Case 25 – Foot Drop

Case #25: Foot Drop
Author: Michael Gottlieb, MD
Peer Reviewer: Christopher Lim, MD

A 74 year old female with a past medical history of hypertension and hyperlipidemia presents with progressive right foot weakness for the past 3 days. She states that over the past few days, she has had increasingly difficulty walking because her right foot seems to always drag while she walks. She denies any other focal areas of weakness and has no sensory loss. Her review of systems is significant for generalized weakness with diffuse muscle aches over the past year, as well as decreased appetite and constipation. She currently takes hydrochlorothiazide and lovastatin. She does not smoke, drink, or use herbal medications or illicit drugs. She is currently retired, but volunteers at a ceramic pottery shop three days/week. The physical exam is significant for a thin, elderly female, who appears pale and has a right foot drop.

Vitals: Temp: 98.4, HR: 82, RR: 8, BP: 118/76, O2 Sat: 97% on RA

What is the most likely etiology of this patient’s presentation?
This patient presents with some of the classic signs and symptoms of chronic Lead poisoning – likely from being exposed to Lead-glazed pottery where she works.

Common sources of Lead exposure include: soldering, battery reclamation, bronzing, glass making, munitions factories, paint stripping old houses (pre-1974), drinking/making “moonshine” whiskey, pottery, and auto mechanics.

What other clinical symptoms might you expect to see with this patient?
General: Fatigue, Anorexia, Malaise
Cardiovascular: HTN, Myocarditis
Pulmonary: Pulmonary Interstitial Fibrosis
GI: Abdominal Colic, Constipation
GU: AKI/CKD, Fanconi Syndrome, Decreased Libido, Impotence
MSK: Myalgias, Arthralgias
Neurologic: Tremor, Wrist/Foot Drop (without sensory deficits), Irritability, Seizures, Encephalopathy, and Developmental Delays in Children
Hematologic: Anemia, Basophilic Stippling (rare and non-specific)

Note: Acute toxicity tends to present with abdominal pain, hepatitis, and encephalopathy.

What is the initial treatment for this patient?
Asymptomatic Children (BLL (Blood Lead Level): 45-70 mcg/dL):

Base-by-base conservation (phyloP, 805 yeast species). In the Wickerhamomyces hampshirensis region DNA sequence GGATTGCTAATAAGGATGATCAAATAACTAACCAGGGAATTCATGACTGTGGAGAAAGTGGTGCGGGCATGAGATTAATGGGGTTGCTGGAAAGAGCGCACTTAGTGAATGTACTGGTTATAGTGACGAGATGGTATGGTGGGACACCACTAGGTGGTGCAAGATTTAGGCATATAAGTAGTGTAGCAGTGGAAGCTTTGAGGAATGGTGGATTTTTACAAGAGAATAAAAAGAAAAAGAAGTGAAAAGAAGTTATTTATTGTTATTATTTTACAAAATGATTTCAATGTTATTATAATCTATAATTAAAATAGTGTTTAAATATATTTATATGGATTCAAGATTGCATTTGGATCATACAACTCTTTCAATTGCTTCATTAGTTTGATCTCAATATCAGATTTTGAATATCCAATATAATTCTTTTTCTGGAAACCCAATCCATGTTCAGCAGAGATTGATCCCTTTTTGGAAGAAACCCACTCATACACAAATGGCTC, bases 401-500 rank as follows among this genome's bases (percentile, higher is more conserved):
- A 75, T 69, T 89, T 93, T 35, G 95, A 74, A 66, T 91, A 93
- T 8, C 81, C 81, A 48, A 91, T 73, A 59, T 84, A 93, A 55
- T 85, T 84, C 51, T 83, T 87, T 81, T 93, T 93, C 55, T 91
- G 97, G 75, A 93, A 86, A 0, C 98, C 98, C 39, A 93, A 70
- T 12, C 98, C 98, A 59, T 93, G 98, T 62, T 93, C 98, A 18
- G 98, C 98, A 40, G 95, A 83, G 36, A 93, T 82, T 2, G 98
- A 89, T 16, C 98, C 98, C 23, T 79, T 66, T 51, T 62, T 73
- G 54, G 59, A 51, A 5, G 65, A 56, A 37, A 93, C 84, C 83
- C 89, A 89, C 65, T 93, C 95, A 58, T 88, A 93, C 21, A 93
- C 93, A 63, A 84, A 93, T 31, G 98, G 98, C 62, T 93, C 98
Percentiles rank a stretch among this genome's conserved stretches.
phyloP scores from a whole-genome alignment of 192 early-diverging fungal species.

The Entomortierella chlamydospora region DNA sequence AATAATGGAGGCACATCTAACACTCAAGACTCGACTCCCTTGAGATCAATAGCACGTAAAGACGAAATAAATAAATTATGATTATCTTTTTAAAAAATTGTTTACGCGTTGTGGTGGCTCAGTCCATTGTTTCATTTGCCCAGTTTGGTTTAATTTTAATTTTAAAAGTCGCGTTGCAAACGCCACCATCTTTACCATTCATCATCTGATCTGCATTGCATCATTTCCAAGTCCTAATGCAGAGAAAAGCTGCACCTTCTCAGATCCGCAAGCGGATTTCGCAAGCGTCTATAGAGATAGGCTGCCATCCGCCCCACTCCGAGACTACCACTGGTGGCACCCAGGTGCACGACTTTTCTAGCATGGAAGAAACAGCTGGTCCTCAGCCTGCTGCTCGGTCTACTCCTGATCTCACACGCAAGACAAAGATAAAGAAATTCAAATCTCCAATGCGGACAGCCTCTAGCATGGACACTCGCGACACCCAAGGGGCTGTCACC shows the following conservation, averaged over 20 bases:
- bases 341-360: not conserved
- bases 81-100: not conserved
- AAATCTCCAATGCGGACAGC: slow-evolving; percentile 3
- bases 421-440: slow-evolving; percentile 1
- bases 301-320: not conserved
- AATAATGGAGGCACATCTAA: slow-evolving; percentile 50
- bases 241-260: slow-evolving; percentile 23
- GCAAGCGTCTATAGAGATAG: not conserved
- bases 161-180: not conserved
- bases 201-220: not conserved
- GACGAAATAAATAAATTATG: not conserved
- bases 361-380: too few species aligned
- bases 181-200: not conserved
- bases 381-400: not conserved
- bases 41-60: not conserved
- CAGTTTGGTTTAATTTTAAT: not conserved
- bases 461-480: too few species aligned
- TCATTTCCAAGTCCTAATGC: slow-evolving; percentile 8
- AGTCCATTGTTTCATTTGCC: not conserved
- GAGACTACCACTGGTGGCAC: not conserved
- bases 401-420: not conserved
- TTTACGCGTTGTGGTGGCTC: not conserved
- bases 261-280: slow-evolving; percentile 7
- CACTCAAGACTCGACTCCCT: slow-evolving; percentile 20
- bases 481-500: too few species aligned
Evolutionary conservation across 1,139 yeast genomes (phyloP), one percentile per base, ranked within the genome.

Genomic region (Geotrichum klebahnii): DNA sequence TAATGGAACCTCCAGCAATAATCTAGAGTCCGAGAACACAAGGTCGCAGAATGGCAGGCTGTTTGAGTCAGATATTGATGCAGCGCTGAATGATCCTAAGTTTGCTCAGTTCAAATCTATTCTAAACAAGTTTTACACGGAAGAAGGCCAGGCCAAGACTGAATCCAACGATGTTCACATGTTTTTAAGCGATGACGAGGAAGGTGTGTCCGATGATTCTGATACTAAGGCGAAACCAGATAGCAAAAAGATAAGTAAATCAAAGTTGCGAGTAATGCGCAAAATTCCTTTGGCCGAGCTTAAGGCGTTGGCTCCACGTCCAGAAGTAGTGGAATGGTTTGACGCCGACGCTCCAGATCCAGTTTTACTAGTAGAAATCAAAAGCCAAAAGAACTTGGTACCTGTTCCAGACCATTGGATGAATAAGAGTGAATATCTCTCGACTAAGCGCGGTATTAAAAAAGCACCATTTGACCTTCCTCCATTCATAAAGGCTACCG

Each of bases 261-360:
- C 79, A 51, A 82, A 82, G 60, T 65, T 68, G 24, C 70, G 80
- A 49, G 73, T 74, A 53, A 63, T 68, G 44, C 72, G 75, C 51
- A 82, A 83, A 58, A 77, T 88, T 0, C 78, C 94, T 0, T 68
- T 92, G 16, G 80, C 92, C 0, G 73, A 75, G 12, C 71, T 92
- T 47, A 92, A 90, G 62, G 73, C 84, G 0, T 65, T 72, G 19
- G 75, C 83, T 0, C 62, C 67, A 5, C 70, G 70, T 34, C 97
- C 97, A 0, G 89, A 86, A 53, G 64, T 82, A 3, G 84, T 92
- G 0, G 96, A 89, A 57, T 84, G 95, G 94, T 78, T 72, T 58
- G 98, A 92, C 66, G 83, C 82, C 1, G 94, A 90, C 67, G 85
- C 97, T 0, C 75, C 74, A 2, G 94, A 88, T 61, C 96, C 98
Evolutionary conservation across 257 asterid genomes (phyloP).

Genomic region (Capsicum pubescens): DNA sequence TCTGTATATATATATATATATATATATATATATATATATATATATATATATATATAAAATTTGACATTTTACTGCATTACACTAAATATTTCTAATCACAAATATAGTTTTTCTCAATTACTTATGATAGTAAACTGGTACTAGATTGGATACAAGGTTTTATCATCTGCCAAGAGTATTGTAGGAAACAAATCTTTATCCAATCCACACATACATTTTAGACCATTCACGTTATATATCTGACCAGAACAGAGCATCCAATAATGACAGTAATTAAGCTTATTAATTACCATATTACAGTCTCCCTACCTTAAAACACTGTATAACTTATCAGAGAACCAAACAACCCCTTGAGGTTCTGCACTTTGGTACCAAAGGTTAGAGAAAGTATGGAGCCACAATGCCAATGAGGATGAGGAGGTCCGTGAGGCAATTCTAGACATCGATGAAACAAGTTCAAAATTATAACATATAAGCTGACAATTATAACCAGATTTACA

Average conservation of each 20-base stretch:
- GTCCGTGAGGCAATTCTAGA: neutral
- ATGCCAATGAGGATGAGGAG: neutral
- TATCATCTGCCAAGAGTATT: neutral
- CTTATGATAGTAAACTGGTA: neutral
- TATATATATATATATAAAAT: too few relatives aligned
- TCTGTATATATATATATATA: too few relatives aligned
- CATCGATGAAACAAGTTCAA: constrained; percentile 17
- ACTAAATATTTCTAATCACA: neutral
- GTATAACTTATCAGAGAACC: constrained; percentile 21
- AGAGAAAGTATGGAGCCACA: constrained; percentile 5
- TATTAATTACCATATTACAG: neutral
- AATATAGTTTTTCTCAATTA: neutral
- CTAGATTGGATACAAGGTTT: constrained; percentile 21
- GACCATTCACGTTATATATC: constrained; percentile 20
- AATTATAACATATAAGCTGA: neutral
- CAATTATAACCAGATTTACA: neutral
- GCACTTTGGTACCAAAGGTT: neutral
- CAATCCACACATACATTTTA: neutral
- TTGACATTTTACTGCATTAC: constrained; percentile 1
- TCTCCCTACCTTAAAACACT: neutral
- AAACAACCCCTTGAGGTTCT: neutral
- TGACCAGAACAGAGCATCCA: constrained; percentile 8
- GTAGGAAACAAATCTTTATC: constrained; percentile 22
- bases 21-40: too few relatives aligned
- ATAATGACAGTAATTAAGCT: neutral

Asymptomatic Adults (BLL: 70-100 mcg/dL):

Symptomatic (NOT Encephalopathic) or BLL greater than above values:
-Calcium EDTA +/- Dimercaprol OR Succimer

-Dimercaprol + Calcium EDTA

1. Dimercaprol (AKA: BAL; British Anti-Lewisite):
-Used for Lead, Mercury, and Arsenic poisoning
-Crosses the Blood-Brain Barrier
-Dose: 3-4 mg/kg IM Q 4 Hours x 5 days
-Note: Contains Peanut Oil (Use with CAUTION in peanut allergies)

2.Calcium EDTA (Edetate Disodium Acid):
-Used for Lead poisoning
-Dose: 1000-1500 mg/m2 IV Q24H (continuous infusion) x 5 days (started 4 hours after Dimercaprol)

3. Succimer (AKA: DMSA; Dimercaptosuccinic Acid):
-Used for Lead, Mercury, and Arsenic poisoning
-First line for mild toxicity due to limited side effects and PO availability
-Dose: 10 mg/kg PO Q 8 hours x 5 days, followed by 10 mg/kg Q 12 hours for 14 days

What further work-up is required?
Diagnosis of Lead toxicity is primarily clinical. However, a BLL is helpful for deciding treatment in asymptomatic patients. In chronic cases, consider a Free Erythrocyte Protoporphyrin (FEP) or Zinc Erythrocyte Protoporphyrin (ZEP) level, which will demonstrate the burden of metabolically active lead, rather than the whole body level.

Consider radiographic evaluation for any retained Lead requiring decontamination. This may entail whole bowel irrigation for ingestions or surgical removal from bones and joints.

What is the disposition of these patients?
First, ensure that the source of Lead toxicity is removed and that family members/other exposures are also evaluated. Hospital admission is recommended for children with BLL > 70 mcg/dL, adults with BLL > 100 mcg/dL, or any patient with neurologic symptoms.


Blanusa M, Varnai VM, Piasek M, et al. Chelators as antidotes of metal toxicity: therapeutic and experimental aspects. Curr Med Chem. 2005;12(23):2771-94.

Gracia RC, Snodgrass WR. Lead toxicity and chelation therapy. Am J Health Syst Pharm. 2007 Jan 1;64(1):45-53.

Patrick L. Lead toxicity, a review of the literature. Part 1: Exposure, evaluation, and treatment. Altern Med Rev. 2006 Mar;11(1):2-22.

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